In any case, I think I'm halfway between Seeker-Agnostic and Activist. I have a fairly open mind about spiritual issues and never wanted to commit to complete non-belief. We don't know for sure and there's no way to really prove the issue one way or the other. I'd rather decide for myself what I believe instead of aligning with an organized religion.

That said, I become very much an activist if someone tries to use religion to infringe on the rights of others. If someone wants to, for example, deny civil rights to gay couples or teach Creationism in public school science classes, that crosses a line for me. I can become very passionate and combative about my agnostic beliefs in those moments.


Ufthak
Rivendell


Jul 17 2013, 6:23pm

Post #12 of 13 (47 views)
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Oh, how precious! [In reply to] Can't Post

Bless her, and her need to categorise!

I find articles like this bizarre, since most of my friends are atheists of one flavour of another. I do know *some* religious types of course, but of my everyday social circle I'm struggling to think of more than a couple.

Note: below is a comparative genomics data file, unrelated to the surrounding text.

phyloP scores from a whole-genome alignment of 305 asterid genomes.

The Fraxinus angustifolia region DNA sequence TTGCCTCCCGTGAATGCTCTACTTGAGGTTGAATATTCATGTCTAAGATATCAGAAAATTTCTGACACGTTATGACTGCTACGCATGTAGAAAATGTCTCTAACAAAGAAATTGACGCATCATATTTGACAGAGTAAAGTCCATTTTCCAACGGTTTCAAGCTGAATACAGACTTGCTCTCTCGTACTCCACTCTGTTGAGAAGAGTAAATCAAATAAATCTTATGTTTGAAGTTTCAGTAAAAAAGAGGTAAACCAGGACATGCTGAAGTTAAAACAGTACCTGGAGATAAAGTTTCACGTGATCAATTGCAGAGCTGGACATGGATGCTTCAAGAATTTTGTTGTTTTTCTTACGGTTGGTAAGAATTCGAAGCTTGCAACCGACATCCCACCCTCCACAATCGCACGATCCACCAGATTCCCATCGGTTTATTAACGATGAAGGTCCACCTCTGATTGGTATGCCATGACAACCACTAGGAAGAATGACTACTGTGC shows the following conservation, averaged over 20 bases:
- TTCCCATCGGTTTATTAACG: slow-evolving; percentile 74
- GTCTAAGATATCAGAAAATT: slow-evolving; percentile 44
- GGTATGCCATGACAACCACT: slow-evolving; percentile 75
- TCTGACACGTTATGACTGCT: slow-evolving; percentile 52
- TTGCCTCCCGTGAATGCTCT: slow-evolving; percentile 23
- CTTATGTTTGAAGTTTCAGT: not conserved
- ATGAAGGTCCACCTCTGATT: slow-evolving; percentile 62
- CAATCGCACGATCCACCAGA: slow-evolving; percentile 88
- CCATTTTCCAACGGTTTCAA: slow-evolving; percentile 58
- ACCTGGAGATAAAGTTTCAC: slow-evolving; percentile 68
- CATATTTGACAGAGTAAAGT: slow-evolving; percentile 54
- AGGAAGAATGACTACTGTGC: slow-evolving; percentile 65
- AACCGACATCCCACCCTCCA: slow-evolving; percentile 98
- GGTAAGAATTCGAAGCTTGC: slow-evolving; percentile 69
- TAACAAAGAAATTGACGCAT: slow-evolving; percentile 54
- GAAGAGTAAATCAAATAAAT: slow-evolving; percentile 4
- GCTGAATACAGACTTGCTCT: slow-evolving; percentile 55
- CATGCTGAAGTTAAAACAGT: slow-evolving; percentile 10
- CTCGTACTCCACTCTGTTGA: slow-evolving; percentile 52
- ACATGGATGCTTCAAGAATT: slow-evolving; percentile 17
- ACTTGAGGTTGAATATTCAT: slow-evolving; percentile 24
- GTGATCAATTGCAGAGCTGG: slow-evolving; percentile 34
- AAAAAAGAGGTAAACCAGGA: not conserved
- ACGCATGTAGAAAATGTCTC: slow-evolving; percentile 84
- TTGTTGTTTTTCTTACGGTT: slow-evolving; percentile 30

"Who the hell are you?" he growled.
"I the hell am Harry," I said.
He pulled out his own gym bag and slammed the car door closed. "You always a wiseass?"
"No. Sometimes I'm asleep."

-Harry Dresden, 'Blood Rites', A Novel of The Dresden Files


Ufthak
Rivendell


Jul 17 2013, 6:26pm

Post #13 of 13 (46 views)
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But I should point out [In reply to] Can't Post

that isn't because I have sought out an 'atheist social circle' (do they actually exist?). It's just that for some reason, being under 30 and into alternative music in Nottingham seems very likely to mean you have no real religious belief...

"Who the hell are you?" he growled.
"I the hell am Harry," I said.
He pulled out his own gym bag and slammed the car door closed. "You always a wiseass?"
"No. Sometimes I'm asleep."

-Harry Dresden, 'Blood Rites', A Novel of The Dresden Files